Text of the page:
Additionally, the wheel electrode may include a plurality of recesses spaced apart at predetermined intervals with at least one of the apertures being located below each of the recesses, and one of the porous members located in each recess. It is further envisaged that the porous members may comprise a ceramic material such as for example, sintered aluminum oxide. The predetermined intervals may be chosen to maintain ionic conduction between the electrolyte and metal electrode. The porous members having the predetermined rate of permeation slows the flow rate at which electrolytic solution flows out of the chamber. As a result, the use of electrolytic solution is controlled.
In accordance with another aspect of the present invention there is provided a wheel electrode suitable for use with a device for making an electrical survey of a structure contained in electrolyte. The wheel electrode comprises a porous rim means permeable with electrolytic solution to permit conduction therethrough. The wheel electrode further comprises a chamber for containing the electrolytic solution which communicates with the porous rim means. The wheel electrode includes metal electrode means in the chamber in contact with the electrolytic solution for sensing electrolytic voltage potentials in the electrolyte. In this aspect of the present invention a generating means is provided spaced about the wheel electrode at predetermined intervals for generating a series of electrical signals as the wheel electrode rotates whereby a count of the signals is indicative of the distance travelled by the wheel electrode over the electrolyte.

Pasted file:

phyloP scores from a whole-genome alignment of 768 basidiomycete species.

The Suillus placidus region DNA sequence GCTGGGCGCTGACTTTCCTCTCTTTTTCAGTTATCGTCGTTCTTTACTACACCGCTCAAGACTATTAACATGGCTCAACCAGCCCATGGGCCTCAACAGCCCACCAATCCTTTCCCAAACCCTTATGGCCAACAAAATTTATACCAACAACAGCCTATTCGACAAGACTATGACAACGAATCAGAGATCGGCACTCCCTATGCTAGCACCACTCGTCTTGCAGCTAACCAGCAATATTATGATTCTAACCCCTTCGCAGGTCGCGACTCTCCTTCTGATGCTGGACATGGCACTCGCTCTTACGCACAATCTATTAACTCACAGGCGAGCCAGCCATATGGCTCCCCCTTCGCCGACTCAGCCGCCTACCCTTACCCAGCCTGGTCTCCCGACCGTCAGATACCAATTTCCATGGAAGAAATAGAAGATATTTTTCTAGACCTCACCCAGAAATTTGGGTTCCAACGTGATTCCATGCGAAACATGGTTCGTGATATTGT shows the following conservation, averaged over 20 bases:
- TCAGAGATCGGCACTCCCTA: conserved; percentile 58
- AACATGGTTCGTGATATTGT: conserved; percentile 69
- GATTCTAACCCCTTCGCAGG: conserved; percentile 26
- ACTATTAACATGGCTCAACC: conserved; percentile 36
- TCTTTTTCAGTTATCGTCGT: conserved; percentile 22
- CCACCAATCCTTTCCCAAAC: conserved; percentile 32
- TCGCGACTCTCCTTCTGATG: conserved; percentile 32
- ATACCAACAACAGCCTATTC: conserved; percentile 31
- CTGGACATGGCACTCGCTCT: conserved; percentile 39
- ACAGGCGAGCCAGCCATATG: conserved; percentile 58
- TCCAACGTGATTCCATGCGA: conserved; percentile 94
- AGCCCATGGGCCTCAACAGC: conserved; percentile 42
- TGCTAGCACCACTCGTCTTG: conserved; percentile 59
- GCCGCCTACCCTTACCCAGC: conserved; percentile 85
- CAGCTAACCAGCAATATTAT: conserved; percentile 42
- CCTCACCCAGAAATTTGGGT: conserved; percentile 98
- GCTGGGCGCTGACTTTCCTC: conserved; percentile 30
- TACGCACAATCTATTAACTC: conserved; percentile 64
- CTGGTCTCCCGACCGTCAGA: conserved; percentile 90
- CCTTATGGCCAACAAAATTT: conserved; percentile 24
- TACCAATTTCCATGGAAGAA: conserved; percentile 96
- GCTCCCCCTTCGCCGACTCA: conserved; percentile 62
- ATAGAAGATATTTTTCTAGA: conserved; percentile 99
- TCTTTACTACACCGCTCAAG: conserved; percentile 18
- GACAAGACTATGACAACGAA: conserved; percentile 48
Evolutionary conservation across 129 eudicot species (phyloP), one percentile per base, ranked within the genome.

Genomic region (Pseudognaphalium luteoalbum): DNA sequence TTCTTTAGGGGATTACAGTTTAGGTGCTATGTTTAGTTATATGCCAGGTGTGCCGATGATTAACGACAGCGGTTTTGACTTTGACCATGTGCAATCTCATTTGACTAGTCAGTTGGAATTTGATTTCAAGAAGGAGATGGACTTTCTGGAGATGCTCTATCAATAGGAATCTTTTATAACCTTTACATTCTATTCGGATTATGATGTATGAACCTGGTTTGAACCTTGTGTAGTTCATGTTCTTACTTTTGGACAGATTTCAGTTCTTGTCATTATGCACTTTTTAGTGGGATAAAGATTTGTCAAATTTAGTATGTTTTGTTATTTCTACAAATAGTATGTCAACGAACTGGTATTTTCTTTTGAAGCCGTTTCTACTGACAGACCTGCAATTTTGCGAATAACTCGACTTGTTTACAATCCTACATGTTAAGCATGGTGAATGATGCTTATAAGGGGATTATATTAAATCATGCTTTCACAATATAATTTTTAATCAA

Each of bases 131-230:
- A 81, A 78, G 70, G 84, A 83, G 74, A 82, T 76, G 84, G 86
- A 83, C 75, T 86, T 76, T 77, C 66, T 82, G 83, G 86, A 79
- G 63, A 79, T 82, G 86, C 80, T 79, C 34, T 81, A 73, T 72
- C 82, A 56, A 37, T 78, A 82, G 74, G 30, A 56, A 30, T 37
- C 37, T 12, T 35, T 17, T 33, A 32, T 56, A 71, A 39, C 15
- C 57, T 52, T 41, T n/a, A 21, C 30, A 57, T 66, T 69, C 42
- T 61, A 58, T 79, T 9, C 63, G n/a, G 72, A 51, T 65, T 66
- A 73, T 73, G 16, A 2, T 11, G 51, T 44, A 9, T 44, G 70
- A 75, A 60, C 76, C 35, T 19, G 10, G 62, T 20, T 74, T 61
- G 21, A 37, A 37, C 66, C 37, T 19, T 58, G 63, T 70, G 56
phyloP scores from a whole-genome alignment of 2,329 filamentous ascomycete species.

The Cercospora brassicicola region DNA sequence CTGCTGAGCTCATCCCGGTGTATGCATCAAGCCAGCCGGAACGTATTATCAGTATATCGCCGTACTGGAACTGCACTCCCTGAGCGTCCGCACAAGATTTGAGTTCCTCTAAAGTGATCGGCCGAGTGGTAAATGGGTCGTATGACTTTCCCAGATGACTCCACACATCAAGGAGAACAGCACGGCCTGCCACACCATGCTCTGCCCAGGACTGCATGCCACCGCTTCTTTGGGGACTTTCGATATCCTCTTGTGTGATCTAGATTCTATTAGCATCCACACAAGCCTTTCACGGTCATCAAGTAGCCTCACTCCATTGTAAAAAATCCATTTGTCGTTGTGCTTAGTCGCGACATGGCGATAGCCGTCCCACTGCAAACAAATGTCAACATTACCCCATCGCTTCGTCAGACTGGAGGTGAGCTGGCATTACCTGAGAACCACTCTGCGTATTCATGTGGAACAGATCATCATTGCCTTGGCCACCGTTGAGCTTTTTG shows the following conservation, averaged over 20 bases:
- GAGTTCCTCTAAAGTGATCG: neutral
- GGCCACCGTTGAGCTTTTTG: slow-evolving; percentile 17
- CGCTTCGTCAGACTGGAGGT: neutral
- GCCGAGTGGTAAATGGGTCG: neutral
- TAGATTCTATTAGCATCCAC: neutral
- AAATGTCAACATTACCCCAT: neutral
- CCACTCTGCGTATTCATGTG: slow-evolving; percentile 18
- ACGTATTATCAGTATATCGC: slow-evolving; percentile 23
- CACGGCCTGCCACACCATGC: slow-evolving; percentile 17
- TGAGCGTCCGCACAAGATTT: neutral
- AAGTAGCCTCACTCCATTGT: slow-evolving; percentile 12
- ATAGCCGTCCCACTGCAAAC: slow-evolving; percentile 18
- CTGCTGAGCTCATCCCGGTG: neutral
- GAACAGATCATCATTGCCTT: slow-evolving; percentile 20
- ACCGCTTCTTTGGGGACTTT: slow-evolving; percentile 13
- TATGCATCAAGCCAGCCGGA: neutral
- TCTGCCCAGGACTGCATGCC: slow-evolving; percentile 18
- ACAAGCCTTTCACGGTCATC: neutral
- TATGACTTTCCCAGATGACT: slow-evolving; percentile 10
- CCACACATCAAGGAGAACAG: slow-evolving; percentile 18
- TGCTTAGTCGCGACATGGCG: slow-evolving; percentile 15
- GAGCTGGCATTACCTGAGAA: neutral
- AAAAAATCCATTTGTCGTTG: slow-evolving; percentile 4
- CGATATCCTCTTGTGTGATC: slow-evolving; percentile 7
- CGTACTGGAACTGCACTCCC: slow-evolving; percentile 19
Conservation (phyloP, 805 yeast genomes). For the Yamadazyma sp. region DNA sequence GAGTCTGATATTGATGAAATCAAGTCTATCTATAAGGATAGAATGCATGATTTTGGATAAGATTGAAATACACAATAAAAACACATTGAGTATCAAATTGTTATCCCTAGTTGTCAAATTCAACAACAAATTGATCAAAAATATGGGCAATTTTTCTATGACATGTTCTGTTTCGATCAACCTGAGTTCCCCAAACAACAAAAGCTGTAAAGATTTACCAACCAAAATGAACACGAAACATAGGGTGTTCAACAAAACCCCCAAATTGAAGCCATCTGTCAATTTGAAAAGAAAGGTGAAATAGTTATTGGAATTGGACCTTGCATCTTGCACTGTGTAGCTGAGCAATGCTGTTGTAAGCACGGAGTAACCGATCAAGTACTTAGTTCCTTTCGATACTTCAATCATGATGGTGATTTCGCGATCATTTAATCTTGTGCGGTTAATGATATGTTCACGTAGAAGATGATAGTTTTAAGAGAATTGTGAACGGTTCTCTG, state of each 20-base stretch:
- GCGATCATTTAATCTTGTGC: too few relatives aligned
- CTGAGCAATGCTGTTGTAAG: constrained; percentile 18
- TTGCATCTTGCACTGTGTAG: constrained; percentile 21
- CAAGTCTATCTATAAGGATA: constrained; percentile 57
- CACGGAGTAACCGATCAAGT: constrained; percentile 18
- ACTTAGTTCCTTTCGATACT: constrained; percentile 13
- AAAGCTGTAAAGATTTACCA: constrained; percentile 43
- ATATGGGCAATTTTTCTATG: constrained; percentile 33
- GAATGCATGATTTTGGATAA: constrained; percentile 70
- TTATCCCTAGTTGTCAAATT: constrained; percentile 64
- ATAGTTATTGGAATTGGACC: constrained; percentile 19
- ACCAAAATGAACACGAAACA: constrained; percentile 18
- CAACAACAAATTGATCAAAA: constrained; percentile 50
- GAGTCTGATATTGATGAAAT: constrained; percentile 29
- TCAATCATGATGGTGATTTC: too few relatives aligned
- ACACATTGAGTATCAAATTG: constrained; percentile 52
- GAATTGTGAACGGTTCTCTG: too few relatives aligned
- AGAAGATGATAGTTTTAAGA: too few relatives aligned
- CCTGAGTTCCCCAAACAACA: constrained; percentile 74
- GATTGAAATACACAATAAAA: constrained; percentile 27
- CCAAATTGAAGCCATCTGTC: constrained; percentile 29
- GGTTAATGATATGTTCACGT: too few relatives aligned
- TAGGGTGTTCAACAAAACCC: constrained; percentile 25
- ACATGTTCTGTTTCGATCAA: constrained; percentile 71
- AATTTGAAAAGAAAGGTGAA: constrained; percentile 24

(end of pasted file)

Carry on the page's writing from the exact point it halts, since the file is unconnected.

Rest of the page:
It is further envisaged that the device may include a sensing means responsive to the passing of the generating means to thereby generate the electrical signals. By providing a mechanism which generates electrical signals from the wheel electrode which are representative of the distance travelled by the wheel electrode, a more accurate representation of the distance travelled by the wheel electrode is given because the generation of electrical signals is not effected by buildup of dirt and the like on the wheel. Also, by placing the generating means on the wheel electrode measurements can be obtained in grid patterns.
While throughout the specification and claims reference is made to a structure contained in the electrolyte, it should be understood that the electrolyte may comprise earth or concrete and the structure may comprise reinforced steel forming a matrix structure buried in the concrete electrolyte or may comprise a pipeline or other similar structure buried in the earth.